In website pagination, what is an appropriate situation to use:

<< 1 |2| 3 4 ... >>


<< 1 |2| 3 4 ... 7 >>

rather than:

<< Page 2 >>


I am implementing pagination in a page and I wonder in which situations will a user want to go to an specific page number (other than being in Page 4 and wanting to go to Page 1, in which case my guess is the user will simply click the Page Home button/category link). Also I understand the benefit of knowing the number of total pages but that could also be solved some other way:

<< Page 2/7 >>

Is it always better to include the pagination with links to other pages, as it gives more control?

  • << 1 |2| 3 4 ... 7 >> as it gives more visibility and flexible interaction points.
    – Dipak
    Feb 15, 2017 at 12:48
  • 1
    @Dipak I agree it does but..when are those needed? Take Google for example, I never go from Page 1 to Page 4, I click the next page. In very few situations I go back from 4 to 2, and generally I search again to go to Page 1 instead.
    – Alvaro
    Feb 15, 2017 at 12:51
  • 2
    Here's a scenario: You're watching some videos on some site, you keep looking for the videos that interest you, you knew page 3 has a video you would want to watch, you go on page 9, find an interesting video, watch it and then you know page 3 also has an video you want to watch, you click on page 3 directly. Or while on page 9, you watched the video and closed the tab by mistake, you reopen the webpage again jump directly on page 3
    – Dipak
    Feb 15, 2017 at 13:12
  • @alvaro, it seems you've already made up your mind. The answers suggest improved usability, what are your reasons to oppose? If you want to go minimal maybe try continuous scroll?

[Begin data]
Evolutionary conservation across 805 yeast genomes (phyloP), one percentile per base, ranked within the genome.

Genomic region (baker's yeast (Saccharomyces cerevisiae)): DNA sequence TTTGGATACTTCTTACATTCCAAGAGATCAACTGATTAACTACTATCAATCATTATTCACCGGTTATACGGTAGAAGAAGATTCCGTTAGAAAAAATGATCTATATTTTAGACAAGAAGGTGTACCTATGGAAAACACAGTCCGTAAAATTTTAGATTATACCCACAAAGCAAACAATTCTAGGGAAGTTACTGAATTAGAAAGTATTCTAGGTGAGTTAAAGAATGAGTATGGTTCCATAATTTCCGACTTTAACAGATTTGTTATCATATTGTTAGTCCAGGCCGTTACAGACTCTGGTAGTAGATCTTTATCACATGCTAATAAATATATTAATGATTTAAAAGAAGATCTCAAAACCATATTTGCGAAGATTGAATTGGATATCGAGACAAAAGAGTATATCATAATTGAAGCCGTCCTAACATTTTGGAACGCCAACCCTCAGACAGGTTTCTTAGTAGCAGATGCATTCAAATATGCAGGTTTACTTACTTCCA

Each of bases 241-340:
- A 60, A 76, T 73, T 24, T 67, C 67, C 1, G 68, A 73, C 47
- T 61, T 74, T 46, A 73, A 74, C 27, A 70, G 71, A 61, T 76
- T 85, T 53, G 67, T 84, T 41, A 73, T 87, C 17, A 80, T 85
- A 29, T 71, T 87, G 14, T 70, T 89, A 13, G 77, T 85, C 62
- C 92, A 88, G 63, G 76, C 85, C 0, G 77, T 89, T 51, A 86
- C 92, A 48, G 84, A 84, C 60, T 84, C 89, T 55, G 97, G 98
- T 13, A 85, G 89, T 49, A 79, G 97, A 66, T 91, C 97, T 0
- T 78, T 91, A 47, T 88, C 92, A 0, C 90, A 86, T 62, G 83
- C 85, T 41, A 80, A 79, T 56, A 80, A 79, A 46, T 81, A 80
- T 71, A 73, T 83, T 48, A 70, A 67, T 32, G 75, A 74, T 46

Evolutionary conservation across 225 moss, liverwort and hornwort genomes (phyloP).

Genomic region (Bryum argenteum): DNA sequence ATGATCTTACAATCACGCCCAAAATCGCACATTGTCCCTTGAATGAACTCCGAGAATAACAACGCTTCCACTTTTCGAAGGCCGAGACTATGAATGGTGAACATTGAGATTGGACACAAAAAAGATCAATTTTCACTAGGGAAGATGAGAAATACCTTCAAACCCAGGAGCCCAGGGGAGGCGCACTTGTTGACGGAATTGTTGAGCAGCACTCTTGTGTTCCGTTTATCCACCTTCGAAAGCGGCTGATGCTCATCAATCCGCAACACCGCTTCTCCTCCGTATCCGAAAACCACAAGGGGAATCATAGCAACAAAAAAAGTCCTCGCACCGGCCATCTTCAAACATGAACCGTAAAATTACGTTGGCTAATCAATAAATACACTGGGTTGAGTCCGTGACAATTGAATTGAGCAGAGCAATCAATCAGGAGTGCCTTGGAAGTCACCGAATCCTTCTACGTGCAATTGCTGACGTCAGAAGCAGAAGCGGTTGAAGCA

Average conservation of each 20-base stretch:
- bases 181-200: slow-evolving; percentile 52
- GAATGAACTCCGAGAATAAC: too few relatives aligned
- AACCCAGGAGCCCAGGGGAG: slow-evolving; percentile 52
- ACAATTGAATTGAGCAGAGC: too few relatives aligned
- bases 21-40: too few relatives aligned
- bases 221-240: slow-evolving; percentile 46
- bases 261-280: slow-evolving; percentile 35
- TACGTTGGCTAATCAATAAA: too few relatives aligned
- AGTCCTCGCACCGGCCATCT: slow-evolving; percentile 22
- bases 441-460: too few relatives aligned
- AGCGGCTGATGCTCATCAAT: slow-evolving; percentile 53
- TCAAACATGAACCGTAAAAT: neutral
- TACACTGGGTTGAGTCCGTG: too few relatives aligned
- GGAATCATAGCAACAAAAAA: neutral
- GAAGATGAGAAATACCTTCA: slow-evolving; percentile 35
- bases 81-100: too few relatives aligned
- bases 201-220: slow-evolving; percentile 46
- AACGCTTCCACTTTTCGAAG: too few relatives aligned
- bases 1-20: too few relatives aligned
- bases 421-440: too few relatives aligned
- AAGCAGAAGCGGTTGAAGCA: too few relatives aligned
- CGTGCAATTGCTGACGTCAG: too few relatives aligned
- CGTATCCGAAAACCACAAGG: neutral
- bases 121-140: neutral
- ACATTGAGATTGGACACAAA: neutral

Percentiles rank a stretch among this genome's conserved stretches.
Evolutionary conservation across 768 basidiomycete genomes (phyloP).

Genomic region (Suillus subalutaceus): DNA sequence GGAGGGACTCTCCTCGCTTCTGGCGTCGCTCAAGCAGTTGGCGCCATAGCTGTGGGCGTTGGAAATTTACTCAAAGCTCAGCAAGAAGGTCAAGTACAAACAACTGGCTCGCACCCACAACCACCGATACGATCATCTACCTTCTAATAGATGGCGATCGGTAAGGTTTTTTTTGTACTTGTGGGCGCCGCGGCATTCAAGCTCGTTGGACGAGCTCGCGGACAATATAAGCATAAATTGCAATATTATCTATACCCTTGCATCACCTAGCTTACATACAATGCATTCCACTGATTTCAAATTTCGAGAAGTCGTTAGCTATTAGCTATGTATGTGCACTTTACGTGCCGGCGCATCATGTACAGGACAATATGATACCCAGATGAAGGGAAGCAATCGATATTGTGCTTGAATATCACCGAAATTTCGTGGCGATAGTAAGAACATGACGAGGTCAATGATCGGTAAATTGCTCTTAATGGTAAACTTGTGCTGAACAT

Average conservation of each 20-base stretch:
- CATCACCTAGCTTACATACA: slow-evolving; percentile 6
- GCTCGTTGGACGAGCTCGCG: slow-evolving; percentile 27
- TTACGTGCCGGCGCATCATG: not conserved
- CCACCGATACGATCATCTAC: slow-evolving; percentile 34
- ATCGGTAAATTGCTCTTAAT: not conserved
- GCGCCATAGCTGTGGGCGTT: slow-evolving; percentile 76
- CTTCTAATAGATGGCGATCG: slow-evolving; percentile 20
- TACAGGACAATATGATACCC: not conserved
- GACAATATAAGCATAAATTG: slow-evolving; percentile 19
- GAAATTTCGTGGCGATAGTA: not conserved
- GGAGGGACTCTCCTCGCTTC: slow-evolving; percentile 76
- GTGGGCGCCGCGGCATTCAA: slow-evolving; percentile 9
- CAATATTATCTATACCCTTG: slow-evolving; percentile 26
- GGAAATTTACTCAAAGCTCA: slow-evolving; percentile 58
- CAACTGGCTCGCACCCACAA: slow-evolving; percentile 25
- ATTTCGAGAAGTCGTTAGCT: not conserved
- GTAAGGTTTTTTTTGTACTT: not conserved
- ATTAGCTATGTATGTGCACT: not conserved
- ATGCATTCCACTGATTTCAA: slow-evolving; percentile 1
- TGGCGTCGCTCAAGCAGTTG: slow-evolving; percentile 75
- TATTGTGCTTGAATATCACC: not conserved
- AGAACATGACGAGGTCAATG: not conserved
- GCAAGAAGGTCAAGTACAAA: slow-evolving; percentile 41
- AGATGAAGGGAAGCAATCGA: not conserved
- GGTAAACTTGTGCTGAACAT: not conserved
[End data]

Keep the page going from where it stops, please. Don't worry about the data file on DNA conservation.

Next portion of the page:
– Martyn
    Feb 15, 2017 at 17:37
  • 1
    One consideration would be whether you expect people to page sequentially or jump to specific pages, balanced with what drives them to jump. Feb 16, 2017 at 10:15

3 Answers 3


A good example is with a sort. If I have sorted by price I may want to skip several pages to get in the price range I am looking for.

If the search is relatively static and I know that yesterday I got to page 4 I may want to start on page 4.

If I am looking for item X knowing it found 400 is of value.

  • This is a really good point. Sorting.
    – Alvaro
    Feb 15, 2017 at 14:08
  • By Sort you mean a sorting feature on grid right? Or is there anything like sorting on pagination?
    – Dipak
    Feb 15, 2017 at 15:45
  • @Dipak What ever sort you design into the application. Lots of options.
    – paparazzo
    Feb 15, 2017 at 15:49
  • I keep thinking...Do you think a user would go to page 4 (or any other higher than page 2) from page 1 rather than refining the filters?
    – Alvaro
    Feb 15, 2017 at 15:55
  • @Dipak If I am looking for mens boots sorted by cost then yes I would go to page 4 rather than refine my search and enter a cost range.
    – paparazzo
    Feb 15, 2017 at 15:59

For accessibility reasons (mainly focussing on cognitive issues) you should always show the user the extent and their position within any sequential progression - this includes paginated content. They should always be able to tell how many pages there are and how far through them they have reached.

If a user arrives at a page that shows << 1 >>, regardless of how the units are expressed (using 'page' or not), there is no way of knowing how many pages they are about to encounter; it could anything from 1 to billions.

Even << 1 2 3 4 ... >> doesn't give any real clues other than than there are more than four pages.

Similarly marking a page << 1/7 >> could mean page on of seven but it could also mean page one of chapter seven.

Both of these methods could easily trip someone with cognitive issues as well as just being a poor experience in general.

A more explicit solution such as << Page 1 of 12 >> or << 1 ... 6 7 8 ... 12 >>, if you have the room, would be best.

Other than that, the choice of wether or not to explicitly name them as Page 3 of 17 or just 3 of 17 has to be a question of available screen-space and personal choice

  • Thank you for the answer Andrew. You have a good reason about showing the extent of the query/results. But in which situation is it better to show more than Page 1 of 12 (whatever the exact wording)? This is the main question.
    – Alvaro
    Feb 15, 2017 at 14:05